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I have a question about a question in the book Introduction à la théorie quantique by Michèle Desouter, Yves Justum and Xavier Chapuisat (ISBN 9782340-016675).

In this book, the exercise IV page 63 presents the modelisation of pi-electrons inside a 2D infinite well of potential. The well is rectangular with length $L/ \alpha$ and $\alpha L$. We find in the first questions that $E_{n_x,n_y} = \left( \left( \frac{n_x}{\alpha} \right)^2 + \left( \alpha n_y \right)^2 \right)\cdot \varepsilon$ with $\varepsilon = h^2 / 8mL^2$ with $m$ the mass of the electron.

The authors then introduce the molecule of cyclobutadiene, here is a picture below:

Cyclobutadiene's geometry, provided by http://www.chem.ucla.edu

Then they make us notice about the fact that each state can be occupied by at most 2 electrons. They also tell us about the fact that we can reuse the previous formula for a square ( $\alpha = 1$ ) then a rectangle shape because we assume the electrons are independent.

We need to find the total energies of the electrons $\pi$.

I was a bit lost so I looked to the solutions and it says:

Dans le cas du cyclobutadiène carré, on doit placer 4 électrons $\pi$. L'énergie totale est $E_{carré} = 2 \times 2 \varepsilon + 2 \times 5 \varepsilon = 14 \varepsilon$. Dans le cas de la forme rectangle, elle est $E_{rectangle} = 2 \left( \frac{1}{\alpha^2} + \alpha^2 \right) \varepsilon + 2 \left( \frac{4}{\alpha^2} + \alpha^2 \right) \varepsilon $

which translates to:

In the case of a square cyclobutadiene, we must fot 4 $\pi$ electrons. The total energy is $E_{Square} = 2 \times 2 \varepsilon + 2 \times 5 \varepsilon = 14 \varepsilon$. In the case of a rectangle, it is $E_{rectangle} = 2 \left( \frac{1}{\alpha^2} + \alpha^2 \right) \varepsilon + 2 \left( \frac{4}{\alpha^2} + \alpha^2 \right) \varepsilon $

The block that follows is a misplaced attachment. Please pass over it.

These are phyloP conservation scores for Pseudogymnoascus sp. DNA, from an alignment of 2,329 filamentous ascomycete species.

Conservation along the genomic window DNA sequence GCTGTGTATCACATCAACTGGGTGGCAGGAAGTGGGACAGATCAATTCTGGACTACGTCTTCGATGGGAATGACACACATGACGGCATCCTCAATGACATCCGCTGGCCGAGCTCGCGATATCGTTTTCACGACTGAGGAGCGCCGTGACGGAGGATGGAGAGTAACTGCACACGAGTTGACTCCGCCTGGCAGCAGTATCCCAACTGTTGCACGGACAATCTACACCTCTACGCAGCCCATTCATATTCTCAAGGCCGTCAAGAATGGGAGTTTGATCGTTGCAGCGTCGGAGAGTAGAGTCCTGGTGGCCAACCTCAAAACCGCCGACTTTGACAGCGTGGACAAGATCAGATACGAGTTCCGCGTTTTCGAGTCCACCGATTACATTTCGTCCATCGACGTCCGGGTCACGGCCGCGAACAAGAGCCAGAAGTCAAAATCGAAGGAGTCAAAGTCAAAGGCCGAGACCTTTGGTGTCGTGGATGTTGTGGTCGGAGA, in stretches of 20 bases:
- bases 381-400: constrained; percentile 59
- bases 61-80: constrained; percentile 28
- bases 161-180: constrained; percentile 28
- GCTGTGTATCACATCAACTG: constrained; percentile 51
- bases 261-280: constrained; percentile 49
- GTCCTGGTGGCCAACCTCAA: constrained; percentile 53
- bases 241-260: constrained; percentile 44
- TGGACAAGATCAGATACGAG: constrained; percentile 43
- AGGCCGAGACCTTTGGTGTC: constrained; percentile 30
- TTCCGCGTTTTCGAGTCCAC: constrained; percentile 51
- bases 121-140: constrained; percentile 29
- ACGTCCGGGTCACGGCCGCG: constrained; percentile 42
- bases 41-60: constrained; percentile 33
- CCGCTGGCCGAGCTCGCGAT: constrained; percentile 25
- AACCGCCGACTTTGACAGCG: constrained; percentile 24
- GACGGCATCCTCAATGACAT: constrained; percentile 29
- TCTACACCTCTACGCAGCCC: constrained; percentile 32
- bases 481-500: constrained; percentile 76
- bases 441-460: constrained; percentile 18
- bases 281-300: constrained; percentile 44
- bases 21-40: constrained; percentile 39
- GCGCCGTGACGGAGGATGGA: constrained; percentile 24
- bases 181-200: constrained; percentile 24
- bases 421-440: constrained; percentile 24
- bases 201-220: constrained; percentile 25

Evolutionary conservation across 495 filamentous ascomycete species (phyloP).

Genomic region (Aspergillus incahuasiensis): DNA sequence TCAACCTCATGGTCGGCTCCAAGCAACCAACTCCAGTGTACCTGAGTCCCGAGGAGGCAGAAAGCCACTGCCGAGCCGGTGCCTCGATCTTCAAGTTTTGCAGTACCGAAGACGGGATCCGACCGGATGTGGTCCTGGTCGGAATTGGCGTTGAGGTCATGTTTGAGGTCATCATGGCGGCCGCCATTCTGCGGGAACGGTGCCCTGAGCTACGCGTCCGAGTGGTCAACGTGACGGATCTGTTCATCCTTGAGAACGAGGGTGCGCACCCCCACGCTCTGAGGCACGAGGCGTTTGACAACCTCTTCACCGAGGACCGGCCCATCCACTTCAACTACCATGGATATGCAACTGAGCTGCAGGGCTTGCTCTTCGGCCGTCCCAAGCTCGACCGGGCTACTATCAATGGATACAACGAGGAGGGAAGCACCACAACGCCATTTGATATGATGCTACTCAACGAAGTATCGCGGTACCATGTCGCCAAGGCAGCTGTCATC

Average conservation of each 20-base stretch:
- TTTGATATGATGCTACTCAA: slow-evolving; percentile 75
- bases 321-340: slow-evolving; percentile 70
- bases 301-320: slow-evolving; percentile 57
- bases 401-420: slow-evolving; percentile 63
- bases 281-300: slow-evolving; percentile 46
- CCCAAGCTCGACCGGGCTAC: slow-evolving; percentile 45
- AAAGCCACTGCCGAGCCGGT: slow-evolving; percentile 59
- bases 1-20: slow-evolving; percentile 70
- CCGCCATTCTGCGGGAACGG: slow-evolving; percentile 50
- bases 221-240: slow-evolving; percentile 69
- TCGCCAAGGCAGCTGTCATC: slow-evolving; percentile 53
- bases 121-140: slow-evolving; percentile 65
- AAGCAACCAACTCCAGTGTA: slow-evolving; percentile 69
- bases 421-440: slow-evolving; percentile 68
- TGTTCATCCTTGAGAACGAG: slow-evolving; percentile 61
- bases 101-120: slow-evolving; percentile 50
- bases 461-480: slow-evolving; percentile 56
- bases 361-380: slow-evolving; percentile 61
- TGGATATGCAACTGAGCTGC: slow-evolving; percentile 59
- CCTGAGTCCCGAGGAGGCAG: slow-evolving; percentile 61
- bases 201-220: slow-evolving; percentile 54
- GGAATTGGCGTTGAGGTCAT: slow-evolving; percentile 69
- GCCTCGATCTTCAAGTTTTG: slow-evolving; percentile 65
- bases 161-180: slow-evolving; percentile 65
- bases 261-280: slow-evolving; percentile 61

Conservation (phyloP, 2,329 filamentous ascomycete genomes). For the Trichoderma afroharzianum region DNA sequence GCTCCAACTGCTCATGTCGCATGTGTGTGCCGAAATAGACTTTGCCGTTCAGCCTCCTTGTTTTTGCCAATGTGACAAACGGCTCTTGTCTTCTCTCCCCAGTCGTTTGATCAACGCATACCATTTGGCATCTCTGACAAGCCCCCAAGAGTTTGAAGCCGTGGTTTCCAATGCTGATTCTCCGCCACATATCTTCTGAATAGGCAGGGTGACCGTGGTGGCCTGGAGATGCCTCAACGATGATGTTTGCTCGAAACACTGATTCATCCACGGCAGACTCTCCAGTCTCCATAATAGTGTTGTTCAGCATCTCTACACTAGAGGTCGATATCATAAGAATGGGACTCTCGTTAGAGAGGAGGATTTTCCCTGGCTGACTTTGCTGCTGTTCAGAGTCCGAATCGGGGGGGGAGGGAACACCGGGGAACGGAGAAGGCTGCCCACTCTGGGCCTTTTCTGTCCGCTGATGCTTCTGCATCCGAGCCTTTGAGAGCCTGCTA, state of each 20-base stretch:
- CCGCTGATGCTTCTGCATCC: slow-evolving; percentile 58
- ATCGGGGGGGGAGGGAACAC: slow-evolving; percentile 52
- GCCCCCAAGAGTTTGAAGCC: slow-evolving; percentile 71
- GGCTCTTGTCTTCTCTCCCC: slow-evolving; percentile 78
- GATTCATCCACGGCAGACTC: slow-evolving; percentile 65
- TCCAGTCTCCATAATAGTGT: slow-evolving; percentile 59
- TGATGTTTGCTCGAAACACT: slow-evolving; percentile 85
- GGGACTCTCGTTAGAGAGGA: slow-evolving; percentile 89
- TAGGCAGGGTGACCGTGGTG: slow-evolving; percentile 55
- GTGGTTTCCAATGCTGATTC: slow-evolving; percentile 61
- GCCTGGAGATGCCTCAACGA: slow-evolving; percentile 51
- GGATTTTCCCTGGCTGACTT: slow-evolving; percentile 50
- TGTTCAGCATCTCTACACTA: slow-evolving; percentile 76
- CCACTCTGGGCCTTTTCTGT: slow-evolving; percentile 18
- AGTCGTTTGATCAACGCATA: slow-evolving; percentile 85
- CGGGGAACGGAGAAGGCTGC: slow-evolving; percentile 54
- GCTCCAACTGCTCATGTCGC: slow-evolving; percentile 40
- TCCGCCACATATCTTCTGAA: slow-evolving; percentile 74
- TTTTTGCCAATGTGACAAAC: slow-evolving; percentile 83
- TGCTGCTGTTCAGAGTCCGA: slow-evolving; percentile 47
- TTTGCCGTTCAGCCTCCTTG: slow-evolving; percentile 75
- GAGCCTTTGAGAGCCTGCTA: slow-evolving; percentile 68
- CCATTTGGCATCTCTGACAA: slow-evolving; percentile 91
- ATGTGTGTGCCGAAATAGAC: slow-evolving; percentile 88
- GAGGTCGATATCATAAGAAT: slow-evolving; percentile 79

The problem here is that I do not understand where the result come from.

My reasoning and questions:

It seems to fit the fact that 2 electrons have the state $(n_x,n_y) = (1,1)$ and two have the state $(2,1)$. Why are these states occupied? Why can't it be two $(1,1)$ and two $(1,2)$? Why can't it be two $(1,1)$ and one $(1,2)$ and one $(2,1)$?

Thanks in advance

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    $\begingroup$ This is a really cute pedagogical example. Do Desouter et al. say anything about whether this description actually works well? I would think that a good empirical test of the model would be to look for the excited states using visible-light or infrared spectroscopy. $\endgroup$ – Ben Crowell May 23 at 17:25
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    $\begingroup$ @BenCrowell They qualify this model as it's a "good first approximation" in the question. But this is an exercise for an introduction to quantum theory, so it doesn't have to be a realistic model mandatorily, just a good pedagogical example, as you said. $\endgroup$ – PackSciences May 23 at 17:33
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Assuming that $\alpha>1$, the state shown in the answer is the lowest-energy state. Since $\frac{1}{\alpha}<\alpha$ in this case, this means that increasing $n_x$ raises the energy less than increasing $n_y$. Therefore, the state with two electrons with increased $n_x$ is lower in energy than any other possibility.

If instead $\alpha<1$, then the argument is reversed and putting electrons in $(1,2)$ is preferred. In the case $\alpha=1$, it doesn't matter.

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  • $\begingroup$ Thank you very much. I forgot to mention that we assume that $\alpha > 1$. This answer convinces me, thank you very much. $\endgroup$ – PackSciences May 23 at 15:57

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